“They” never said that the week before an MRI scan is a special kind of hell. From co-workers exposing Tom to a nasty bug to a question on insurance coverage, we came into this scan more than a little frazzled. Luckily Tom didn’t get sick and the insurance got straightened out so that just left the big one.I make it a point to go to the scans to show Tom support, but also because if there is a recurrence, all the stories of others say the tech has the patient stay put and a doctor is called. I was sitting in the waiting room toward the end of the hour and the nurse who is running the MRI trial Tom was in came and sat next to me and gave me (what I interpreted as a concerned look) and asked how I was doing. I made small talk and caught her up on all things Tom and then the paranoia hit me that she was stalling until a doctor could come see us. Then she said she was hoping for a good outcome on his scan for him and left. Whew. And they let us leave. We didn’t get any early “it’s all clear” signs that we have gotten before the appt so we waited the 24 hours getting progressively more nervous. The resident checked Tom out and said he was doing great and said he was going to just now go look at the scan with the head neuro oncologist and would be back. 20 min later they finally came in with “looks good!”. Whew!!! It took them awhile because they were debating if the cavity where the tumor was had shrunk since the last scan. It takes awhile for a week of fear to leave your body but we are feeling pretty elated now. They even bumped Tom out to every 3 months for scans vs every 2 months so another good sign that things are moving in the right direction. Tonight Tom starts another round of chemo and tomorrow we see our favorite, Dr. Jerry. As always, thanks to all of you for your support and strength! I hope to have Team Food Baby up and running for this year’s Tumor walk by the end of the week!

Nov 222016
 

When we started this journey, Tom sought out resources and he came home from the library armed with books. The book that caught my eye in the pile was Defy and Conquer by Mindy Elwell. She was fighting an astrocytoma (grade 3) but had a much harder go of it than Tom has had to date. Her book was the first “resource” we had for the Keto diet and her success with it. Her story and her spirit inspired me and we picked up lots of tips for talking to the doctors. I had taken to following her story along with two others-Adam Blain-author of Pear Shaped (glioblastoma) (hilarious) and Bryan Bishop author of Shrinkage (inoperable brain stem tumor) that hit a chord with us as he was diagnosed shortly after his engagement. Following these people, I share in their victories and try to glean whatever I can that may be useful to us in our own journey. Tom also corresponds with a blogger in New York who is about 6 months ahead of him from when she was diagnosed and is also using Optune and she’s been another great font of strength in all this.I had watched this past month or so as Mindy’s story took a turn for the worse and today learned that she had passed. She stretched her 18 month prognosis into three years with her loved ones.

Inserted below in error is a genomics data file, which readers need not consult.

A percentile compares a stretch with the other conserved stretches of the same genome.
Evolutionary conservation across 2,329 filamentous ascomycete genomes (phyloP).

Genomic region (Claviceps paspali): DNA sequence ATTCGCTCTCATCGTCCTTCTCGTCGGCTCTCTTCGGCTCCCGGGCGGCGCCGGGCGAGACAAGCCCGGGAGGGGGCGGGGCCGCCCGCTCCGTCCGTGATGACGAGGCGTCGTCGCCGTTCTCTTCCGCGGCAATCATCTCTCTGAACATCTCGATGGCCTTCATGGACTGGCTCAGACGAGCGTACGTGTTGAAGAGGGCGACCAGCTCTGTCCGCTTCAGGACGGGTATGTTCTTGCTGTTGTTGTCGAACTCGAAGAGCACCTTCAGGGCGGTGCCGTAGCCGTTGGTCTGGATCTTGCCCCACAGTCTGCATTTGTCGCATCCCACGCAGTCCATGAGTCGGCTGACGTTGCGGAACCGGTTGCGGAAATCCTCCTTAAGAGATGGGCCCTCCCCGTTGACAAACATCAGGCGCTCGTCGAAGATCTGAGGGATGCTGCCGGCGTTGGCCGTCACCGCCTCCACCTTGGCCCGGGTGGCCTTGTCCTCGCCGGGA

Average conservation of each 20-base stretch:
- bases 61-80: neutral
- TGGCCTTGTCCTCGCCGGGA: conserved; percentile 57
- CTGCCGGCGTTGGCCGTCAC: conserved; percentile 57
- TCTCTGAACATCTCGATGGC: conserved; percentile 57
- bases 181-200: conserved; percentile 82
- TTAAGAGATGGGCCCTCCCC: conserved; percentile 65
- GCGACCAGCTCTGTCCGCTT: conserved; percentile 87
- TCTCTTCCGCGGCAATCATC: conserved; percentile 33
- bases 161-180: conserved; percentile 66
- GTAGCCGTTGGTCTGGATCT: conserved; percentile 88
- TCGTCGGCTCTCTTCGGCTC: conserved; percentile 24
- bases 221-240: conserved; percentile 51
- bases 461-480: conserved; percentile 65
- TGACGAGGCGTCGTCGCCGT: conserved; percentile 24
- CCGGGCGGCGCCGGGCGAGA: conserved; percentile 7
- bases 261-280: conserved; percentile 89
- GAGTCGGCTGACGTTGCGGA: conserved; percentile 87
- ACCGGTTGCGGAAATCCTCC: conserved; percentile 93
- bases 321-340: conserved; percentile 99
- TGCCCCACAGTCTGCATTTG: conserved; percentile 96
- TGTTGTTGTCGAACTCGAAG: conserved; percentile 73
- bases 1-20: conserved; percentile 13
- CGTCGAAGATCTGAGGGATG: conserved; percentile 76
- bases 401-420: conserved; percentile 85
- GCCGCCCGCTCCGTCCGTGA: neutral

http://www.legacy.com/obituaries/bostonglobe/obituary.aspx?n=melinda-a-elwell-westerlind&pid=182628485&fhid=15218
My heart absolutely aches for her family and friends. (There is info in the obit about how to donate to a trust for her kids). I love that her legacy and story of love, hope and courage will live on and we will keep up our fight to honor her memory now too. 
Okay Mindy, we’ll keep fighting. So who else is out there that is beating this? Well I found this lady-a 16 year glioblastoma survivor (!!!) and a semi-local woman at that. 
http://cherylbroyles-gbm.com/
This woman is incredible. Her tumor keeps coming back and she keeps knocking it down each time. I’m really looking forward to reading her full story. 
And who knows? Maybe some day someone in our situation will look to Tom’s blog as a beacon of hope during their dark hours. If we’re really lucky, and if I can ever get him to sit still long enough, maybe we’ll even get a book out of him. 
Wish us luck for tomorrow. Results late Wednesday.

Nov 202016
 

I did not want to get out of bed to¬†do this race. ¬†It was raining and I knew it was going to be muddy and it was going to be a bitch to clean my bike and it was going to be a lot of suffering…

What I am good at is registering, getting excited for a race, getting all my stuff ready, then the day of not wanting to go. ¬†Jessie on the other hand is great and saying “suck it up buttercup, you are going” and she is right. ¬†If I make her get up early on a Saturday or a Sunday I have to pony up and go. ¬†My ONE saving grace is the weather forecast showed the current rain pushing through and having a dry race.